We had a share of rain this week on the coast but enough sunshine to still feel a bit spoiled. I noticed signs of Spring for the first time just a few days ago. Spring is much sneakier in the Northwest than in the South. With so many deciduous trees back South, the winter leaves forests full of bare branches, tree skeletons. Spring buds are evident immediately, and they change the landscape pretty drastically. In the Northwest it’s always green—we’re dominated by big evergreen forests. But, there are some deciduous trees here, and they began to push out their nearly neon green buds this week. Seeing that color green scattered among the darker, fuller green was like getting a letter in the mail from an old friend, seeing the envelope and recognizing the handwriting.
It has been a week of certifications for me. To begin, I returned to the fraternity of Redcross Certified Lifeguards after letting my certification lapse when leaving camp. Despite not really learning proper form until my late 20s, I’ve managed to get by because I’m a strong swimmer. My mom told me a story of when my younger sister, Tracye, and I were in swim lessons together as little kids, the lifeguard tried to teach us a lesson about leaving the lifesaving to the experts. She asked what I would do if Tracye was drowning in the deep end. I said that I would save her. The lifeguard then put Tracye out in the water and asked me to save her, so that I would see that it is too difficult for someone as young as me, that I wouldn’t be able to support her weight and mine. Then, I would let the lifeguards do their work and not become another victim. But, I jumped in and saved her anyway.
Since then, though, I learned that if you can get your breaths right, you don’t have to be a strong swimmer or even in great shape to swim the required amount for lifeguard cert and most life saving skills. Most people who aren’t just really disabled have the physical capacity to swim and probably save someone drowning. But, if you don’t know how to breathe and you don’t know how to use your body, it can get pretty bad pretty fast. Fortunately, I remembered how to breathe and how to move in the water, and I’m back to being a Professional Rescuer.
The other certification was for Level 2 Archery Instructor. For this training, I trekked up North to Vashon Island, Washington, just across the Puget Sound from Seattle. I took Highway 101 north from Rockaway and crossed the Columbia River into the Evergreen State, where signs have little outlines of George Washington’s head framing the highway numbers. Highway 101 is surely one of the most beautiful highways in the whole country. Highway 1 in California may have its number, but that argument is like talking about whether pepperoni or sausage pizza is best. They are both pretty awesome.
My Washington leg of 101 took me into a totally new landscape with lots of muddy, grassy sloughs, cut through by windy rivers. There was a consistent smell of evergreen in the air. I noticed so many green buds along the way too that made everything feel much more alive. There are cherry, apple, and other flowering trees all over the Northwest, and the complement the pine, fir, and cedar smells with this sweet scent, a lot like jasmine. I found myself inhaling deep whenever I’m outside, trying to take in as much of the air as possible.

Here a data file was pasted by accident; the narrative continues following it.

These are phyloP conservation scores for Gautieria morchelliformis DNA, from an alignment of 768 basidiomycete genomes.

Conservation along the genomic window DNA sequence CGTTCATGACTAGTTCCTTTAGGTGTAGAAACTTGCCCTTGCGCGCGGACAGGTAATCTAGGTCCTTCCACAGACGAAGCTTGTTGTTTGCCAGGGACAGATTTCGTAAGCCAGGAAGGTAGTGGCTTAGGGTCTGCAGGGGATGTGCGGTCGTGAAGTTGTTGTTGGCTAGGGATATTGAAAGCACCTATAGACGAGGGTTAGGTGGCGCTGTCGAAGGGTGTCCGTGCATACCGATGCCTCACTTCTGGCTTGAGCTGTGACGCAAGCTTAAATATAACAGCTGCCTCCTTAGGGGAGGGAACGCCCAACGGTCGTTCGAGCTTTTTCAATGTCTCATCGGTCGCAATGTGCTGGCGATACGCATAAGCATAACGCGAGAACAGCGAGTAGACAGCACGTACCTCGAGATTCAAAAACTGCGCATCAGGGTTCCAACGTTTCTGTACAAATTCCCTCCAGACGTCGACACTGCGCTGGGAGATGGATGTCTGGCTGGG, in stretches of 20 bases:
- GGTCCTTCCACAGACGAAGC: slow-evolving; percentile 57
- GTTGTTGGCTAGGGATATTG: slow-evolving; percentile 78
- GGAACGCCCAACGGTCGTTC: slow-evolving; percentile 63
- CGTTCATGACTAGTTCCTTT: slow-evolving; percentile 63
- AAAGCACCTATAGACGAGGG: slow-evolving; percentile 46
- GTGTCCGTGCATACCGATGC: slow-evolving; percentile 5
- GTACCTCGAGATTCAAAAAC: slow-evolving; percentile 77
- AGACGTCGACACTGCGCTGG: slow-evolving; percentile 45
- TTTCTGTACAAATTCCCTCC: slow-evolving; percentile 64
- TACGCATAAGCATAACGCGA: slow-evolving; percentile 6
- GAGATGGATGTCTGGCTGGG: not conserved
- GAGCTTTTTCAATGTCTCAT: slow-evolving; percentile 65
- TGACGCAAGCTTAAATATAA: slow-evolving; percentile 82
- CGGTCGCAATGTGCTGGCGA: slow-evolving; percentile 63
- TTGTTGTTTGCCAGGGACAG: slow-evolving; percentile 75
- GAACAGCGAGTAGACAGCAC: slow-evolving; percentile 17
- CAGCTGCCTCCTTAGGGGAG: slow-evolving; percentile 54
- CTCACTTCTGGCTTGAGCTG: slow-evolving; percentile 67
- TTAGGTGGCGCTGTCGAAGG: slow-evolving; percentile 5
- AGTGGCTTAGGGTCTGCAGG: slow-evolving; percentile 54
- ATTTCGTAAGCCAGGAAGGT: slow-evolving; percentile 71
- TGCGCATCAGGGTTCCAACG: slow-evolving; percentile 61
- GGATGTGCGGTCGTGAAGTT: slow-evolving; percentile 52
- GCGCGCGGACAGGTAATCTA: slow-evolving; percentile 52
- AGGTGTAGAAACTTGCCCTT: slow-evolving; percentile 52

At Point Defiance I loaded onto a Ferry that would take me to Vashon Island for the weekend. The scenery around the Puget Sound is familiar from the movies, but way more beautiful than a camera can do justice, even when it’s doing its best. I stood out on the deck of the ferry boat, and it was cold, whipping my hiking pants up against my legs, but I didn’t care. I wanted to be out there and feel the wind and hear the water.
After passing my archery test (2 for 2, baby!), I boarded the ferry again, this time to Seattle. I met up with several friends who relocated to Seattle several years ago. Sam and his wife Dana put me up in their cozy attic loft, and we met Katie and Brian for dinner. Coincidentally, another old camp friend, Jennie, was also up visiting Katie and Brian. It is such a great thing to see familiar faces in a sort of foreign land. I am in love with this place, excited about the work I’m doing, but it is hard to leave most of the people I know behind. To see these guys who I have shared so many camp experiences with on the other side of the country was cool in ways I didn’t expect. We were all travelers who went far away, but then found each other on the other side. It is a great blessing to see someone who knows you so well in a place that does not yet know you. It gives you a comfort and a confidence that doesn’t always come easy in new surroundings.
On my drive home today, I saw so many beautiful sites. Mount Rainer watches over Seattle, much like Mount Hood for Portland. I saw Mount Saint Helens and stopped at an interpretive center, marveling at the craterous mountain, knowing that just over 30 years ago, it blew about a quarter of itself way up into the sky. I crossed the Columbia River back into Oregon, and had this nice feeling of coming home. Stopping in Astoria for dinner, I heard sea lions with their goofy barks. I had a burger overlooking the Columbia widening, getting ready to spill into the Pacific. The sun was setting and clouds crept across the waning blue sky. Moments like these leave me marveling at this change that came into my life as suddenly as the Spring buds this week, bursting into color and wonderful new life. I watch the night fall on this gorgeous day. I breathe in deep, almost closing my eyes, hoping to keep even a bit of that goodness with me as long as it will stay. If you know how to breathe right, you might get even further than you think you can.